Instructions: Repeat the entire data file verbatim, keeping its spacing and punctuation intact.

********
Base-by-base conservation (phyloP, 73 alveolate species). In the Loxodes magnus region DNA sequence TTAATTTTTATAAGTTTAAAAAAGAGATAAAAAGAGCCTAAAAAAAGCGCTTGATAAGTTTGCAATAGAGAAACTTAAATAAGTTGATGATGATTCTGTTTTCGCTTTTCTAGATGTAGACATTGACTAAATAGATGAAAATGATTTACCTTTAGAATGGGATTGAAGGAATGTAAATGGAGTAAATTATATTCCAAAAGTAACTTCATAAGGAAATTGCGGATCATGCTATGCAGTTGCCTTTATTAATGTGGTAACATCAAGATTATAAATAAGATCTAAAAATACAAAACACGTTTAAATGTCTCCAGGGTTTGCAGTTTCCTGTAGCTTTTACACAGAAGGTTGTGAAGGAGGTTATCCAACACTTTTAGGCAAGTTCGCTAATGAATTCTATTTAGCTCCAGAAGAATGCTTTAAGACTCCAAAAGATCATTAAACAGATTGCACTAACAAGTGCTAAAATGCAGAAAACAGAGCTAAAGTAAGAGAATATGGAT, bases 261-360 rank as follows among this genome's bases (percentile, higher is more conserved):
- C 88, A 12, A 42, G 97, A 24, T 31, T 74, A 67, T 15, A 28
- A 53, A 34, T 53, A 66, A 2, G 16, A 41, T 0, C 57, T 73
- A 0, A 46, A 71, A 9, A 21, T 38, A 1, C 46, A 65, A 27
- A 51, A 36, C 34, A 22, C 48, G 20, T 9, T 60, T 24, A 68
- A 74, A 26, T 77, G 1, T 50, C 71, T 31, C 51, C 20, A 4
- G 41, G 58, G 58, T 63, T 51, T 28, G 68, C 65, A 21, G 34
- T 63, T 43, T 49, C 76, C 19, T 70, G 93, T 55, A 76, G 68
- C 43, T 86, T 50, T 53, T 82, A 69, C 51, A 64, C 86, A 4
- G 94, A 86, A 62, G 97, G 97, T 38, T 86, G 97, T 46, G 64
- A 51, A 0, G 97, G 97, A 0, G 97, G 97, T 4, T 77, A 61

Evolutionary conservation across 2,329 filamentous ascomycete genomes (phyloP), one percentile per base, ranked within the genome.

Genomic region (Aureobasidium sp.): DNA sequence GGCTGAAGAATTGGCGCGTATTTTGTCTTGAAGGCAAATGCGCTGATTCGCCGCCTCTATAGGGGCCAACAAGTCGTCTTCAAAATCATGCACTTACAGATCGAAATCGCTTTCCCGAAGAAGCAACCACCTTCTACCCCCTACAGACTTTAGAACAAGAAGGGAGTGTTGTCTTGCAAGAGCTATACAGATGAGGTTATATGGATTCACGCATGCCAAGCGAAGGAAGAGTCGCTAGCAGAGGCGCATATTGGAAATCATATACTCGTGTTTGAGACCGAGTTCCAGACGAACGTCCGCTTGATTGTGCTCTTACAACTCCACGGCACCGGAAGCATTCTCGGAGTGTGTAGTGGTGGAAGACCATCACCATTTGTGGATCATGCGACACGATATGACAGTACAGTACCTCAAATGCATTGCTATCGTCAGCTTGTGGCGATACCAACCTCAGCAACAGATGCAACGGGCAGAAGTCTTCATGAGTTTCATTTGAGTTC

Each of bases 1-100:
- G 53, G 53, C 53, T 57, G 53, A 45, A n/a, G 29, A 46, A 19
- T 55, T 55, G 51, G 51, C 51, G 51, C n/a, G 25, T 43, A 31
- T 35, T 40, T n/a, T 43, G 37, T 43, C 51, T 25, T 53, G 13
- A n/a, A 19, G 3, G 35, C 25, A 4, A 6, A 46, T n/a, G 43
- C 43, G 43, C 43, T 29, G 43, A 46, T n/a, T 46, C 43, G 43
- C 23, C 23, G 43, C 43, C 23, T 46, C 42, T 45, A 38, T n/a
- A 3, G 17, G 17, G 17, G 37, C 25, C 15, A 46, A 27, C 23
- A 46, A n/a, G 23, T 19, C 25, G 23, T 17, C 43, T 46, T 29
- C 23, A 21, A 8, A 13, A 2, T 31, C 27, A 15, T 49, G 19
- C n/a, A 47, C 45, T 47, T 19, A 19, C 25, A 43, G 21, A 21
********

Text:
Base-by-base conservation (phyloP, 73 alveolate species). In the Loxodes magnus region DNA sequence TTAATTTTTATAAGTTTAAAAAAGAGATAAAAAGAGCCTAAAAAAAGCGCTTGATAAGTTTGCAATAGAGAAACTTAAATAAGTTGATGATGATTCTGTTTTCGCTTTTCTAGATGTAGACATTGACTAAATAGATGAAAATGATTTACCTTTAGAATGGGATTGAAGGAATGTAAATGGAGTAAATTATATTCCAAAAGTAACTTCATAAGGAAATTGCGGATCATGCTATGCAGTTGCCTTTATTAATGTGGTAACATCAAGATTATAAATAAGATCTAAAAATACAAAACACGTTTAAATGTCTCCAGGGTTTGCAGTTTCCTGTAGCTTTTACACAGAAGGTTGTGAAGGAGGTTATCCAACACTTTTAGGCAAGTTCGCTAATGAATTCTATTTAGCTCCAGAAGAATGCTTTAAGACTCCAAAAGATCATTAAACAGATTGCACTAACAAGTGCTAAAATGCAGAAAACAGAGCTAAAGTAAGAGAATATGGAT, bases 261-360 rank as follows among this genome's bases (percentile, higher is more conserved):
- C 88, A 12, A 42, G 97, A 24, T 31, T 74, A 67, T 15, A 28
- A 53, A 34, T 53, A 66, A 2, G 16, A 41, T 0, C 57, T 73
- A 0, A 46, A 71, A 9, A 21, T 38, A 1, C 46, A 65, A 27
- A 51, A 36, C 34, A 22, C 48, G 20, T 9, T 60, T 24, A 68
- A 74, A 26, T 77, G 1, T 50, C 71, T 31, C 51, C 20, A 4
- G 41, G 58, G 58, T 63, T 51, T 28, G 68, C 65, A 21, G 34
- T 63, T 43, T 49, C 76, C 19, T 70, G 93, T 55, A 76, G 68
- C 43, T 86, T 50, T 53, T 82, A 69, C 51, A 64, C 86, A 4
- G 94, A 86, A 62, G 97, G 97, T 38, T 86, G 97, T 46, G 64
- A 51, A 0, G 97, G 97, A 0, G 97, G 97, T 4, T 77, A 61

Evolutionary conservation across 2,329 filamentous ascomycete genomes (phyloP), one percentile per base, ranked within the genome.

Genomic region (Aureobasidium sp.): DNA sequence GGCTGAAGAATTGGCGCGTATTTTGTCTTGAAGGCAAATGCGCTGATTCGCCGCCTCTATAGGGGCCAACAAGTCGTCTTCAAAATCATGCACTTACAGATCGAAATCGCTTTCCCGAAGAAGCAACCACCTTCTACCCCCTACAGACTTTAGAACAAGAAGGGAGTGTTGTCTTGCAAGAGCTATACAGATGAGGTTATATGGATTCACGCATGCCAAGCGAAGGAAGAGTCGCTAGCAGAGGCGCATATTGGAAATCATATACTCGTGTTTGAGACCGAGTTCCAGACGAACGTCCGCTTGATTGTGCTCTTACAACTCCACGGCACCGGAAGCATTCTCGGAGTGTGTAGTGGTGGAAGACCATCACCATTTGTGGATCATGCGACACGATATGACAGTACAGTACCTCAAATGCATTGCTATCGTCAGCTTGTGGCGATACCAACCTCAGCAACAGATGCAACGGGCAGAAGTCTTCATGAGTTTCATTTGAGTTC

Each of bases 1-100:
- G 53, G 53, C 53, T 57, G 53, A 45, A n/a, G 29, A 46, A 19
- T 55, T 55, G 51, G 51, C 51, G 51, C n/a, G 25, T 43, A 31
- T 35, T 40, T n/a, T 43, G 37, T 43, C 51, T 25, T 53, G 13
- A n/a, A 19, G 3, G 35, C 25, A 4, A 6, A 46, T n/a, G 43
- C 43, G 43, C 43, T 29, G 43, A 46, T n/a, T 46, C 43, G 43
- C 23, C 23, G 43, C 43, C 23, T 46, C 42, T 45, A 38, T n/a
- A 3, G 17, G 17, G 17, G 37, C 25, C 15, A 46, A 27, C 23
- A 46, A n/a, G 23, T 19, C 25, G 23, T 17, C 43, T 46, T 29
- C 23, A 21, A 8, A 13, A 2, T 31, C 27, A 15, T 49, G 19
- C n/a, A 47, C 45, T 47, T 19, A 19, C 25, A 43, G 21, A 21